The U.S. land rig count dropped by another 13 units for the week ending March 11 when there was an exodus of horizontal rigs that saw Texas leading declines among the states.
The land rig decline was offset by three units returning to the offshore and one to the inland waters to yield an overall U.S. decline of nine units. The U.S. count ended at 480 for the week with 450 of these rigs on land.
Fourteen horizontal units left the game in the United States, joined by three vertical rigs; however, directional rigs staged a comeback, adding eight units to their tally. Still, the overwhelming majority of rigs running in the United States are horizontals, which numbered 375 as of last Friday, according to Baker Hughes Inc.
Last week, the U.S. count saw the departure of six oil rigs and three natural gas units. There were 386 oil rigs running and 94 gas-directed units. One year ago there were 866 oil units running and 257 gas rigs.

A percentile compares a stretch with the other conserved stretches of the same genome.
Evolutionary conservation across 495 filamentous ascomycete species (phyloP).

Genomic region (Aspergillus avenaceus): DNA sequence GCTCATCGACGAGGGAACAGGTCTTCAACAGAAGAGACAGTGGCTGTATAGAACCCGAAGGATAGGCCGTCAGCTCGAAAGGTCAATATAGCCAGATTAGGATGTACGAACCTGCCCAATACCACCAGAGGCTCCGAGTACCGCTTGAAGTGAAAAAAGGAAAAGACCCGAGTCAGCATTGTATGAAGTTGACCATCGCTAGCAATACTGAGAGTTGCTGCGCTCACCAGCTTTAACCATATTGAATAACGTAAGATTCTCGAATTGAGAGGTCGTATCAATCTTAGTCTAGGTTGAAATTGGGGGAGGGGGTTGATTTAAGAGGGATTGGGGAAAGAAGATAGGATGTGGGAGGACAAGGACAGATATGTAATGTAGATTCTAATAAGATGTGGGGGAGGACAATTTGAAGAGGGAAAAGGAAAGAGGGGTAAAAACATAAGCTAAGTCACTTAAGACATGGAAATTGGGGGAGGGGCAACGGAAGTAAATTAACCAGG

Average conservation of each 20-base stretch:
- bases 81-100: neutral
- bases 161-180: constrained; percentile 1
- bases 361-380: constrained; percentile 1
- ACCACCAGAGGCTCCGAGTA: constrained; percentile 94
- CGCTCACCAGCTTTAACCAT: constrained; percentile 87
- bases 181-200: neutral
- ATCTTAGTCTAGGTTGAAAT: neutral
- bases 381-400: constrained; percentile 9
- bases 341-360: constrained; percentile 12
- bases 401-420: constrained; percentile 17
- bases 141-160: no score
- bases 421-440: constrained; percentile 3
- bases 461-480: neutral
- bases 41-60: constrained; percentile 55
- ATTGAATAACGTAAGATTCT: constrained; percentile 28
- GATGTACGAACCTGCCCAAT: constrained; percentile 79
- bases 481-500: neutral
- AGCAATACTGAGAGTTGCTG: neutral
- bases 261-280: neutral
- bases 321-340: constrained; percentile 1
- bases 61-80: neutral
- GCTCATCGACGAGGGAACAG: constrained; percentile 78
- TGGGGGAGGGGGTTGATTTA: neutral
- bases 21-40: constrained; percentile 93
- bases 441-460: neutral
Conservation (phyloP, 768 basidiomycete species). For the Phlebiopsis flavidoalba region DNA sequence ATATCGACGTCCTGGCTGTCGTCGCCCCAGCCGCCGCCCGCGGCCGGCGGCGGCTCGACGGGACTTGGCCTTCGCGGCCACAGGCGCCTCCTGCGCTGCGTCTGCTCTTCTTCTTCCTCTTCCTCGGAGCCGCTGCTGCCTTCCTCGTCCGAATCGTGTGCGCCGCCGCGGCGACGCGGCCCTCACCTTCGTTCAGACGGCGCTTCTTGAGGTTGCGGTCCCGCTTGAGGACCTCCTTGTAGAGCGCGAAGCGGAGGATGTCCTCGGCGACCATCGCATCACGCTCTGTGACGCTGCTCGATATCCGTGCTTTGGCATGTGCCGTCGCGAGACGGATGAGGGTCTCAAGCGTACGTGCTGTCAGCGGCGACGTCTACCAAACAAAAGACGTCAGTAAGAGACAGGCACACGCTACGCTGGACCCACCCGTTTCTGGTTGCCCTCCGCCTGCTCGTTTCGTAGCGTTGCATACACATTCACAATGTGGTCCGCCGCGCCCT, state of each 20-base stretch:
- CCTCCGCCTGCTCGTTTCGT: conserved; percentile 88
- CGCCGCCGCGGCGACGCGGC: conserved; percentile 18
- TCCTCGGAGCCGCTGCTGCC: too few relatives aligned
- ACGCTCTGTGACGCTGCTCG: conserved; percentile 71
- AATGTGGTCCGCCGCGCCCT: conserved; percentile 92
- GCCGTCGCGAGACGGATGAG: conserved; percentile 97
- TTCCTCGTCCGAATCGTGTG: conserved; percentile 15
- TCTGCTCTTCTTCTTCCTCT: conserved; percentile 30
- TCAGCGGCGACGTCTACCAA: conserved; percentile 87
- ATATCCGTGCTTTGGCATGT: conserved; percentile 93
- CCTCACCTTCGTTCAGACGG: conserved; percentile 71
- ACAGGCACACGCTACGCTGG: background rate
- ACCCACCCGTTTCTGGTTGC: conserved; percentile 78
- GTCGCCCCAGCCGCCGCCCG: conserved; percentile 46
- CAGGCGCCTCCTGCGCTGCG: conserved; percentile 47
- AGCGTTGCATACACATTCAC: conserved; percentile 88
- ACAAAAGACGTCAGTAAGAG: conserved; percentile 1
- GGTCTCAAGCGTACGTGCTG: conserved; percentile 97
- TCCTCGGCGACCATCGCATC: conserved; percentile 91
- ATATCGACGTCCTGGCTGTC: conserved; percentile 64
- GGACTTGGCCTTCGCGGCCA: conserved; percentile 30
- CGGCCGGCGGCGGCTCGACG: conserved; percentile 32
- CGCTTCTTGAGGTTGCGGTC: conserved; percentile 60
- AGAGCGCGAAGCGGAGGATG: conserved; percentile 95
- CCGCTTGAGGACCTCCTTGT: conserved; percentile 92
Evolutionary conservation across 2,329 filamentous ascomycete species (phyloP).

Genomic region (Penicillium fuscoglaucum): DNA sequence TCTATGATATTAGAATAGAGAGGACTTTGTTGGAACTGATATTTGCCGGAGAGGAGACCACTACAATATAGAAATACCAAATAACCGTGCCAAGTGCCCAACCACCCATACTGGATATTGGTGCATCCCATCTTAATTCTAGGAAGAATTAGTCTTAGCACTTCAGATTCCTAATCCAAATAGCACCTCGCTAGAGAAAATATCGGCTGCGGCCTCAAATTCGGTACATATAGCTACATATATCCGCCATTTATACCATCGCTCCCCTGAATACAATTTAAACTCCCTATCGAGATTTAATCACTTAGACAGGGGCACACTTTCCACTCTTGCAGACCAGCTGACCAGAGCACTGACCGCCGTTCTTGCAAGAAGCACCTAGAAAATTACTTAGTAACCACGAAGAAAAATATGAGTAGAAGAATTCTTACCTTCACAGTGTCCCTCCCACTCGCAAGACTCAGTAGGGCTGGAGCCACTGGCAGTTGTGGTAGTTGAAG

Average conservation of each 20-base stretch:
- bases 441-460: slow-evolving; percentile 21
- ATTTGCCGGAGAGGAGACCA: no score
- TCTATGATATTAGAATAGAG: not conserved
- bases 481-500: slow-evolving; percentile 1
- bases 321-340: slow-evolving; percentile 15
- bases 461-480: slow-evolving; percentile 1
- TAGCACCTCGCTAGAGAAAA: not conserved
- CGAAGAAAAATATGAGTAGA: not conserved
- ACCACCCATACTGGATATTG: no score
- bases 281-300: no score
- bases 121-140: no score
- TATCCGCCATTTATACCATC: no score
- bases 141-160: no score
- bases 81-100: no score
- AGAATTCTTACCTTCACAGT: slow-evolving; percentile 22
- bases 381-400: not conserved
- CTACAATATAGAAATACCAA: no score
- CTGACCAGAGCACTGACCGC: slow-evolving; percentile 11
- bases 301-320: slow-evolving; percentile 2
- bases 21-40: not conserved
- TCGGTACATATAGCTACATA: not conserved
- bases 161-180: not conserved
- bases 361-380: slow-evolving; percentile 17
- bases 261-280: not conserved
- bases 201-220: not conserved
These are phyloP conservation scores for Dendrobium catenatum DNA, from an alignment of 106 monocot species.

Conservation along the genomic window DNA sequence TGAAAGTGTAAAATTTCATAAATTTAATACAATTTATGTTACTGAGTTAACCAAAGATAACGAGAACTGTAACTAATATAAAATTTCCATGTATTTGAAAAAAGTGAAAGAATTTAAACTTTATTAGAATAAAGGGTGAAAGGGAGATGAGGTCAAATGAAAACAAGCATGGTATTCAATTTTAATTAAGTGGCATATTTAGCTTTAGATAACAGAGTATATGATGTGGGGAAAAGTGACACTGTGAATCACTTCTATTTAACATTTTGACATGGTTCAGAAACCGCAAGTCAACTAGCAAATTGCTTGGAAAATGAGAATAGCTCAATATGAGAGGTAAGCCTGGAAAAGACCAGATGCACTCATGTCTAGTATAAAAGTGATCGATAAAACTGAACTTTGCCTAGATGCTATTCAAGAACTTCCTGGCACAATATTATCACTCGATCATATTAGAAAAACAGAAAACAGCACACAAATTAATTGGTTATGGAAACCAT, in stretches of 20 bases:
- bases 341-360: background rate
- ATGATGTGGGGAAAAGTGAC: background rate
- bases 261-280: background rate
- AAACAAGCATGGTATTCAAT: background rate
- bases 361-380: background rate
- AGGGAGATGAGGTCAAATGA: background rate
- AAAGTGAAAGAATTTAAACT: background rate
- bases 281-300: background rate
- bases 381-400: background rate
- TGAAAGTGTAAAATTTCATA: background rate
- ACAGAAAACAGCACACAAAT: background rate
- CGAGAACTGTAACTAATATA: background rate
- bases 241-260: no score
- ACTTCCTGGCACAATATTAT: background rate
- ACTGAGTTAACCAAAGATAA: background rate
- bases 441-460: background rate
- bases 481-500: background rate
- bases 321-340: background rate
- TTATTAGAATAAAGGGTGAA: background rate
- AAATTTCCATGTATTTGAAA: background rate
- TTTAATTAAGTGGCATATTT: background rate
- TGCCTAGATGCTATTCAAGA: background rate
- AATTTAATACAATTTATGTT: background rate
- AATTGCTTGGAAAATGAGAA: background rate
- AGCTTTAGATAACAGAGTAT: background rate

Texas dropped a dozen rigs in the latest count to end at 215 units running, the biggest loser among the states. The Permian Basin gave up six rigs to end at 152, the biggest loser among plays.
Spring break-up continued in Western Canada. Overall, Canada saw 22 oil rigs and nine natural gas rigs leave action for a total decline for the week of 31. In the prior count, Canada gave up 46 rigs (see Shale Daily, March 4).